Compound Movement Form

Learning the main compound lifts is a worthy goal. 

 

Though it may look simple enough, squatting, deadlifting, and pressing with proper technique is often easier said than done.

 

With that in mind, we’ve put together this post to outline the most crucial form tips to keep in mind as you do the four barbell lifts.

 

Let’s dive into it.

 

Squat

 

An essential squat tip to keep in mind is to squat as low as your mobility allows. Don’t fall for best practices or rules. Instead, listen to your body and only go as low as you can while being stable and secure. You can work on your depth by doing mobility and flexibility work. Squatting itself is about setting your ego aside and doing what you can safely.

 

The second squat tip is a helpful mental cue that can make it easier to squat with good technique. Specifically, as you squat, imagine that you’re trying to sit inside an invisible chair. This cue allows you to maintain consistent technique from rep to rep and reinforces heel stability. You might also place a box or actual chair behind you and tap it with your butt on each repetition.

 

Deadlift

 

Before lifting the barbell off the floor, pull the slack first. Meaning, as you’re setting yourself up for the pull, drive your shins into the barbell as you set your hips in the correct position. This will pull the slack off the barbell and put you in a solid and stable position for the deadlift.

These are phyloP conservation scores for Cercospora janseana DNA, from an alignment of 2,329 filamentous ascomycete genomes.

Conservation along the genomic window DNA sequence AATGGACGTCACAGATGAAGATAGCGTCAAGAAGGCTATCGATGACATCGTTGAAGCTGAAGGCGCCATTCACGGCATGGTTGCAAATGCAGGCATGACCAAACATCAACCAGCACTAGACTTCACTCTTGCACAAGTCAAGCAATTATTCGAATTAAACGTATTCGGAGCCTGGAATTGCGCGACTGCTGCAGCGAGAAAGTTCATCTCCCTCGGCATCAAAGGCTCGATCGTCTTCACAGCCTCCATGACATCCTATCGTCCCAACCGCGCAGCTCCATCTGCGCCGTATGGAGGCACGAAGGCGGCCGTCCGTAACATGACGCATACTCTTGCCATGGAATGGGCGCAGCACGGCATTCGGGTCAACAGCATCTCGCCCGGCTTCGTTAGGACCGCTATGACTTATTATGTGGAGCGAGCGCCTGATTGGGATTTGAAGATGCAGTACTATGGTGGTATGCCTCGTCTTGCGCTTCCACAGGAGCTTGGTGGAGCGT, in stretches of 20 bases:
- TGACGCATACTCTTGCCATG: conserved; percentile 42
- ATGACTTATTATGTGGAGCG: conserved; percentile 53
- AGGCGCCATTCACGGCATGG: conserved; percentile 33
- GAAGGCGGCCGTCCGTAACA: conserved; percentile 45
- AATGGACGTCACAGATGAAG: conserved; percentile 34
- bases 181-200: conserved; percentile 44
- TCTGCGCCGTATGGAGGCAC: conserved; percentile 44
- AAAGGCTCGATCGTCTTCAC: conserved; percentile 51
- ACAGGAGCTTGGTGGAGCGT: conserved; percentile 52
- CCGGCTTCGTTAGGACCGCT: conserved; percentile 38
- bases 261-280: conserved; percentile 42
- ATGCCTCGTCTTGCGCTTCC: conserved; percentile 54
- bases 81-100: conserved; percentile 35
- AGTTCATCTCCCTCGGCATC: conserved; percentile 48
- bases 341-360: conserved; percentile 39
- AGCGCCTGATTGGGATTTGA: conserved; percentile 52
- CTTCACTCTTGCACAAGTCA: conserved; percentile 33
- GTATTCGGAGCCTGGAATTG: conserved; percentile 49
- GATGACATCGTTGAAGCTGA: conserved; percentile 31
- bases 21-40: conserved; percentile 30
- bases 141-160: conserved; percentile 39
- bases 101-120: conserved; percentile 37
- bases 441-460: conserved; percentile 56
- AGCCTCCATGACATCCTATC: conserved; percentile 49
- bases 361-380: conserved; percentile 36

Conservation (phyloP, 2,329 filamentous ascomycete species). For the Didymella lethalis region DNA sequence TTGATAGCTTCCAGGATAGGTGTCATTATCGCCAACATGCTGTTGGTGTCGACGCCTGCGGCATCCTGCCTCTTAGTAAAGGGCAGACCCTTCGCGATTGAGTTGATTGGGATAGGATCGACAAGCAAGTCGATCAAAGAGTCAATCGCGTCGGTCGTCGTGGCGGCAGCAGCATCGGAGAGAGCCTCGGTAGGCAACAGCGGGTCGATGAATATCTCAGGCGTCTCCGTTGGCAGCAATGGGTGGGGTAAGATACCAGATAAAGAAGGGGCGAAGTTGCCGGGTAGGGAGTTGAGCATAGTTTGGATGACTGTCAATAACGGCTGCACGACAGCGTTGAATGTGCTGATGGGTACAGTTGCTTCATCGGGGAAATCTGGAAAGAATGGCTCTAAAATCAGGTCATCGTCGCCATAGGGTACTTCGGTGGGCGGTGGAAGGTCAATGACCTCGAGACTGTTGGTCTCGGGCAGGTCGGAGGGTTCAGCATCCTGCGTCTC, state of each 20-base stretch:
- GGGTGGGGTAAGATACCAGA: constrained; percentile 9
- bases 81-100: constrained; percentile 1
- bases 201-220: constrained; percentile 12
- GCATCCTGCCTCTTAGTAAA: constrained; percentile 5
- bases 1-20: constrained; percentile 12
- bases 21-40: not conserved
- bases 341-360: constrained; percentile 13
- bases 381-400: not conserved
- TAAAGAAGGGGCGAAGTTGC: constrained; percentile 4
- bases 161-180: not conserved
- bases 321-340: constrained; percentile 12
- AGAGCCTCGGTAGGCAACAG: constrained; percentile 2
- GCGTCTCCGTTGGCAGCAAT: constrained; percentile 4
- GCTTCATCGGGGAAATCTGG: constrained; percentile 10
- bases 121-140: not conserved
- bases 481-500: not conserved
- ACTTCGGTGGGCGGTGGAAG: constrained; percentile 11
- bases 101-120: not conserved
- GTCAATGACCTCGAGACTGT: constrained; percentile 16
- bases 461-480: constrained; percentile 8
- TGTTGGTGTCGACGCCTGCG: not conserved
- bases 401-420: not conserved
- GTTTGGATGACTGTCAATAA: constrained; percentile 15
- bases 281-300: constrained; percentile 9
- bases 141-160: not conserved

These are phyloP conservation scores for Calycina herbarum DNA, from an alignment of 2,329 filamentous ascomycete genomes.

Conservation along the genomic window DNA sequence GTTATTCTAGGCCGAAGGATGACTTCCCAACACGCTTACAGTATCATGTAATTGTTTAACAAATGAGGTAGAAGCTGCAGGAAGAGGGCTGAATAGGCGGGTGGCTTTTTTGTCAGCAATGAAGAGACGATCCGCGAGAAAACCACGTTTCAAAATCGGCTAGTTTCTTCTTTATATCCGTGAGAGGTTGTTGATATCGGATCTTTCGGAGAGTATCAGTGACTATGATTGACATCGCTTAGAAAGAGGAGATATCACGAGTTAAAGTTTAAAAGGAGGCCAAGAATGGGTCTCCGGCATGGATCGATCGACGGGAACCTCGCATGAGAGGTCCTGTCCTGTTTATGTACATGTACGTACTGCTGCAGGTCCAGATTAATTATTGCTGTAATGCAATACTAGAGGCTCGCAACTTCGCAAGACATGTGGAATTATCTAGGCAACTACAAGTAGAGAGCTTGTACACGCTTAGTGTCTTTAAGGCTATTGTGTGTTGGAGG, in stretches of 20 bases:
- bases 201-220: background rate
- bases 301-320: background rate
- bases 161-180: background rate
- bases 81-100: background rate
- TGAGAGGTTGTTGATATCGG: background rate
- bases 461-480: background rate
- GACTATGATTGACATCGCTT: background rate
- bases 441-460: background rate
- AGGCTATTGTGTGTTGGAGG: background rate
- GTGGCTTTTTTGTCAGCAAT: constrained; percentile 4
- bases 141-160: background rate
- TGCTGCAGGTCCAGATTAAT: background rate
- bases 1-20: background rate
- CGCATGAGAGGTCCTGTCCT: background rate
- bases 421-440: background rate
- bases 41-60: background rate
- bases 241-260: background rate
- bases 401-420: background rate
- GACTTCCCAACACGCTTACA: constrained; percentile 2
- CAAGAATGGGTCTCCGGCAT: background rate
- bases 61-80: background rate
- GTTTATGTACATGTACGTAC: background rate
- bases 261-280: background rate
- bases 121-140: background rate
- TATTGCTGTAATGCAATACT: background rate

The second tip to keep in mind as you deadlift is to use leg drive instead of just lifting with your back. A neat way to achieve this is to dig your heels into the floor. As you’re about to pull, imagine that you’re trying to push the floor away. Though a bit gimmicky, research shows that your quads play a role in the deadlift (1). This cue can help you better engage your strong quadriceps and glutes, resulting in a better and safer deadlift.

 

Bench Press

 

Using leg drive can make a huge difference in the bench press, so you should take advantage of it. As you lie down and grab the barbell, dig your feet into the floor. That way, as you press the balls of your feet into the floor, you will tense up your body and drive force into the barbell, allowing you to push more weight.

 

Another essential thing to keep in mind for the bench press is to keep your shoulders back and down. This will produce a natural arch in your lower back, keep your shoulders in a safe position, and place your chest in a better mechanical position to produce force.

 

Overhead Press

 

One of the most important things you need to keep in mind for the overhead press is to lift the barbell in a straight line. This makes sense, but far too many people make the mistake of pressing the barbell forward and up, which creates an arc pattern and makes the exercise unnecessarily more challenging.

 

A straight line is the shortest path between two points, so the weight needs to travel straight up and down. If you’re doing a barbell press, the best way to achieve this is to set up correctly:

  • Walk up to the barbell and grab it with an even overhand grip
  • Bring your shoulders back and chest out
  • Tuck your body under the bar
  • Engage your abs
  • Unrack the bar

 

Doing this will place you in a good position for pressing. Plus, keeping your elbows close to your body allows you to stay strong and efficient. From here, you only have to press the barbell up and bring your chin back to clear room. As the barbell travels above your head, bring your head forward, so it rests directly under the bar.